EU's battle against greenwashing in recycling claims
In the ongoing drive for sustainability, the regulation of recycling claims on packaging remains critical in the European Union. The current lack of explicit provisions raises concerns regarding potential violations of the Unfair Commercial Practices Directive (UCPD) when marketing products as 'recycled' or 'recyclable' without substantiated evidence. With the European Parliament's approval of a UCPD amendment in January 2024 and the progress of the Green Claims Directive, regulatory efforts intensify to combat greenwashing. Amidst evolving standards, companies must enhance diligence in environmental claims to stay aligned with emerging regulations.
How are recycling claims currently regulated in the EU?
Currently there are no explicit provisions regarding the use of recycling claims on pack. However, marketing foods and beverages in packaging labelled as ‘recycled’ or ‘recyclable’ may contravene the Unfair Commercial Practices Directive (UCPD) if the claims being made on pack cannot be substantiated to a satisfactory level, as determined by the court or administrative authority.
Complaints by BEUC
A report carried out by the BEUC in November 2023, together with ClientEarth and ECOS (Environmental Coalition on Standards) states that some parts of the beverage industry are making misleading claims. The group identifies three key claims of concern:
- ‘100% recyclable’ – considered ambiguous; it depends on many factors
- ‘100% recycled’ – perceived as wrongly implying that the entire bottle is made solely from recycled materials
- Use of green imagery – gives the false impression of environmental neutrality, plastic circularity and a positive environmental impact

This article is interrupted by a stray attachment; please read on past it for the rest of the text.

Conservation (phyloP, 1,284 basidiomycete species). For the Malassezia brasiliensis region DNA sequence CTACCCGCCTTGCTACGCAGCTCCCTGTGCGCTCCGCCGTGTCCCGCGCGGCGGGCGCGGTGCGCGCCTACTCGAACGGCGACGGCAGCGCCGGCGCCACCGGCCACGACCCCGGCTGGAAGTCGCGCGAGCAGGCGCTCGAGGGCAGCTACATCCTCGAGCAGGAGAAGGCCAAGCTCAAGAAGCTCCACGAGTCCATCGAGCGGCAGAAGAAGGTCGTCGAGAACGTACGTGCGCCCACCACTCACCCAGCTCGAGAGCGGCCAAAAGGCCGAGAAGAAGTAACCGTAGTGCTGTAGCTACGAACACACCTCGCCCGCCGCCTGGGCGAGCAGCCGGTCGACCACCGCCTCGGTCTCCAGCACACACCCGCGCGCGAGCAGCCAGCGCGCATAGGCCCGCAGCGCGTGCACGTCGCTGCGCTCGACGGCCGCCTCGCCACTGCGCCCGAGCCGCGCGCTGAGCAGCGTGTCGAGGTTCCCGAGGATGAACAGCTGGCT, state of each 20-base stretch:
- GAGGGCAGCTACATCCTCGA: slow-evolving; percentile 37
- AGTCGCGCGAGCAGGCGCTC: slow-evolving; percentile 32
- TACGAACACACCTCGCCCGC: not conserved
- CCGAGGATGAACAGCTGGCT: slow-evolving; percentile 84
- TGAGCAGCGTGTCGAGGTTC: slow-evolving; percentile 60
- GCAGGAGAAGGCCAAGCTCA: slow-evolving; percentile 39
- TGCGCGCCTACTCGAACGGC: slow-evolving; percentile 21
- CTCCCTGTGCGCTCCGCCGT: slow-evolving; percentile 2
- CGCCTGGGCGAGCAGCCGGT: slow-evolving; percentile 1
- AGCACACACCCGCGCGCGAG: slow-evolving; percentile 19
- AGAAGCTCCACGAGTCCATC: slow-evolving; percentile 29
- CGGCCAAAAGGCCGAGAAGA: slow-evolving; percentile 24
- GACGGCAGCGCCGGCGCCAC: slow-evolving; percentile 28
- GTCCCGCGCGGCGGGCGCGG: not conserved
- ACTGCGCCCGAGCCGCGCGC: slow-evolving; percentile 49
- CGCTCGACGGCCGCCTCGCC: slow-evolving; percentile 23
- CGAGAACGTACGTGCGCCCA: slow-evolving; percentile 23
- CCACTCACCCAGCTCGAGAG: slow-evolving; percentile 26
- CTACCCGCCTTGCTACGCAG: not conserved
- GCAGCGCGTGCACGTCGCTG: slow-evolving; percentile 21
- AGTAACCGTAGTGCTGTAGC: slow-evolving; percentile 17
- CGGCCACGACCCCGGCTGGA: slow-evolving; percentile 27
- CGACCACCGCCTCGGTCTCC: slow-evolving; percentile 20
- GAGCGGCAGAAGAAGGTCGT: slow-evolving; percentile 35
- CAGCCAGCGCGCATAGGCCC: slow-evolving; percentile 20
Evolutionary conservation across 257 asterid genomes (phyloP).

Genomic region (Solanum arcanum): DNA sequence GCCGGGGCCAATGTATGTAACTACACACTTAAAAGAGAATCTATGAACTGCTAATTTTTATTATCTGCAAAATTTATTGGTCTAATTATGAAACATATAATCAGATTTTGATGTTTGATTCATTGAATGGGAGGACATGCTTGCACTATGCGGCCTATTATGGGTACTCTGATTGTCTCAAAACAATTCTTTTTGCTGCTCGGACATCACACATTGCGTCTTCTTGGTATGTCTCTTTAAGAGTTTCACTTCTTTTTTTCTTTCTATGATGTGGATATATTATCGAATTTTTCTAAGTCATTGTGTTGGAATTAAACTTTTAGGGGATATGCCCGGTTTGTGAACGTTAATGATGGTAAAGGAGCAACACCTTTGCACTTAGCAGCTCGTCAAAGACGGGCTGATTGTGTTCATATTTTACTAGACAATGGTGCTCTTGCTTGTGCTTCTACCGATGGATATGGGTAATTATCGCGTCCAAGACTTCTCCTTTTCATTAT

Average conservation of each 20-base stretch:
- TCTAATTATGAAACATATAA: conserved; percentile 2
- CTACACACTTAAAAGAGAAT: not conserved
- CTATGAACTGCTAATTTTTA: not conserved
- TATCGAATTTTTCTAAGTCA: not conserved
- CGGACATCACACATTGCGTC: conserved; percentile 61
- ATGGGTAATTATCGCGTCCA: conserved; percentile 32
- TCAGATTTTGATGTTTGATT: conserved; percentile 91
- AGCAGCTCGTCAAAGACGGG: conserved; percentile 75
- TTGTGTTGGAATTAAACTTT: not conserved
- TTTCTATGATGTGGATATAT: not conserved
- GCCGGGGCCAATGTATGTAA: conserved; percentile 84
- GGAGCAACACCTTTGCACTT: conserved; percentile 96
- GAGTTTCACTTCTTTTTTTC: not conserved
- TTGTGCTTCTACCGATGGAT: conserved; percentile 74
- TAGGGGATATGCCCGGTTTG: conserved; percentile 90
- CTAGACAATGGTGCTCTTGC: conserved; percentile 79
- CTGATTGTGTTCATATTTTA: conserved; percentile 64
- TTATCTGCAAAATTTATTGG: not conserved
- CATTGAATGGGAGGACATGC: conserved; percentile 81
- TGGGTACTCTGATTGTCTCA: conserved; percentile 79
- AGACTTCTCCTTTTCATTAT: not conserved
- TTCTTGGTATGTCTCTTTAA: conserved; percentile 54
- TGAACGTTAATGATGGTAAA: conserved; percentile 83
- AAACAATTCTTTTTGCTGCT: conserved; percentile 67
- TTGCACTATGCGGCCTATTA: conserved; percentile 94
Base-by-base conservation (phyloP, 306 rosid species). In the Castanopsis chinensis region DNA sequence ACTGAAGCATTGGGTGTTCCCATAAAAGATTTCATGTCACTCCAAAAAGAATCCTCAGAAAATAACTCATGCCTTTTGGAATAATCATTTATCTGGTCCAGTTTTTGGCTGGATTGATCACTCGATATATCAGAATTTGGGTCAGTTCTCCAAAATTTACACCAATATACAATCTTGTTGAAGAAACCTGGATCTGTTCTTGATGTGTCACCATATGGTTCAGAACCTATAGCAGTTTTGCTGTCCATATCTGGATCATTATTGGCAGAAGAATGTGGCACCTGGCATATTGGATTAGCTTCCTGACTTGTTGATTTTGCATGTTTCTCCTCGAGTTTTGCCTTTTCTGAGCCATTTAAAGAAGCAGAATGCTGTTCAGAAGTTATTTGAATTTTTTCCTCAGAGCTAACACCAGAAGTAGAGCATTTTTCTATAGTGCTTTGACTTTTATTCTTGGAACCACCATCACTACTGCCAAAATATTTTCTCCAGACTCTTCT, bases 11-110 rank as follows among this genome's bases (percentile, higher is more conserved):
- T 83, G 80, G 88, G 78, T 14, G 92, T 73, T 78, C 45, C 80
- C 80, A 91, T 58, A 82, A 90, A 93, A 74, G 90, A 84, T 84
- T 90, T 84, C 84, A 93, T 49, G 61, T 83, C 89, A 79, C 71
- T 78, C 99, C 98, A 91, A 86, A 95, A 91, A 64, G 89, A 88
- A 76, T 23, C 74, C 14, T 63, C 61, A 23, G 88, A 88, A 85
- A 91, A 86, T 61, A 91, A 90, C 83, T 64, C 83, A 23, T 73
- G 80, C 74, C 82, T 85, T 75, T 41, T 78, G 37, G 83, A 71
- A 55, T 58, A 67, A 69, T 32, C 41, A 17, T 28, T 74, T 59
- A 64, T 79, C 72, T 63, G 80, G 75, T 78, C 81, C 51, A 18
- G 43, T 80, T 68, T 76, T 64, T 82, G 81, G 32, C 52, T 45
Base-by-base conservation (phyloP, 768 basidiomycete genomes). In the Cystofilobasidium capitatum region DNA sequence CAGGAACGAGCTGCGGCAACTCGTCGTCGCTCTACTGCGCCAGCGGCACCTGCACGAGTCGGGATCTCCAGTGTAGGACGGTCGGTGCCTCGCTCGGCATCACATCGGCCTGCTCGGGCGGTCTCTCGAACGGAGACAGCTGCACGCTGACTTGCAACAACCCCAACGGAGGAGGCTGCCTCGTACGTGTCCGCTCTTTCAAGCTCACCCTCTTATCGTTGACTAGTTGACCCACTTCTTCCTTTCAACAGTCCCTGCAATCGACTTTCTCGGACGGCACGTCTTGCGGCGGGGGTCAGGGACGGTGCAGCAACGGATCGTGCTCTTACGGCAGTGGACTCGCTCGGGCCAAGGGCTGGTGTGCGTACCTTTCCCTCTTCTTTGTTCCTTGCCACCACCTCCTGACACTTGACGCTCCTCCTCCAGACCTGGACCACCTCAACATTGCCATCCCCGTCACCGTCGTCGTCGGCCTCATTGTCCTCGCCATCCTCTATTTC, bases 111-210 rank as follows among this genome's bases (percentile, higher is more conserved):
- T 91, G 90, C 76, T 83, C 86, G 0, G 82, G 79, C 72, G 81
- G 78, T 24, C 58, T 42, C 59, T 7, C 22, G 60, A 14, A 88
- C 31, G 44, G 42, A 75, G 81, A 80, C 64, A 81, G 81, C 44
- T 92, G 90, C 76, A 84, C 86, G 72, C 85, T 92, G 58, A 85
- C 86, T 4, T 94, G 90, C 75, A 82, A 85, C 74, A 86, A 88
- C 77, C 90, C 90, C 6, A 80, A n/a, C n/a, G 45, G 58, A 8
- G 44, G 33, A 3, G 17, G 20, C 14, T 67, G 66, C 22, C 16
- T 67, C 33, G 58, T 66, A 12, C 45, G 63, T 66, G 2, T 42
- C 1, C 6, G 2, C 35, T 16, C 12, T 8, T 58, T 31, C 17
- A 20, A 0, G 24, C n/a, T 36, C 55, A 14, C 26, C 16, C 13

Given BEUC’s mission to influence policy and regulatory frameworks, this study has the potential to spark additional discussions and influence amendments to the UCPD.
Current proposals on green claims
- Environmental claim substantiation/communication
- Rules on environmental labelling schemes
- Ban of generic environmental claims such as ‘environmentally friendly’, ‘natural’, ‘climate neutral’ ‘biodegradable’, or ‘eco’ if they cannot be substantiated
- Prohibiting misleading claims like ‘made with recycled material’, which implies that the entire product is made with recycled material when in fact only a part of the packaging is made from recycled material
The amendment to the UCPD, first proposed in March 2022, has been reviewed, amended, and ultimately approved by the European Parliament on 17 January 2024; however it has yet to be approved by the Council of Europe, although this is expected to happen swiftly. Once this amendment is finalised, there will be a 24-month deadline for member states to transcribe the directive into national law, and likely an additional 6 months for companies to comply with the rules after that.
The proposed Green Claims Directive is slightly further away from being finalised, and there is still a question mark over exactly when this will happen, i.e., before or after the European elections in 2024.
One thing is for certain, the increasing legislative burden and activity from BEUC in this area will mean more enforcement and more work for companies wanting to market their products based on environmental claims.
How Leatherhead can help
Leatherhead’s team of experts can scrutinise product claims and artwork to assess the potential to mislead consumers about the environmental impact of a product. Additionally, we stay abreast of industry and regulatory updates related to green claims, providing guidance on proactive measures to address misleading eco-labelling.
Our extensive resources include numerous white papers linked to sustainability, and our Annual Trends Report, which delves into industry hot topics. Available as part of the Leatherhead Membership package, these resources ensure you stay well-informed about business-critical regulatory changes globally, supporting your business in navigating the evolving landscape.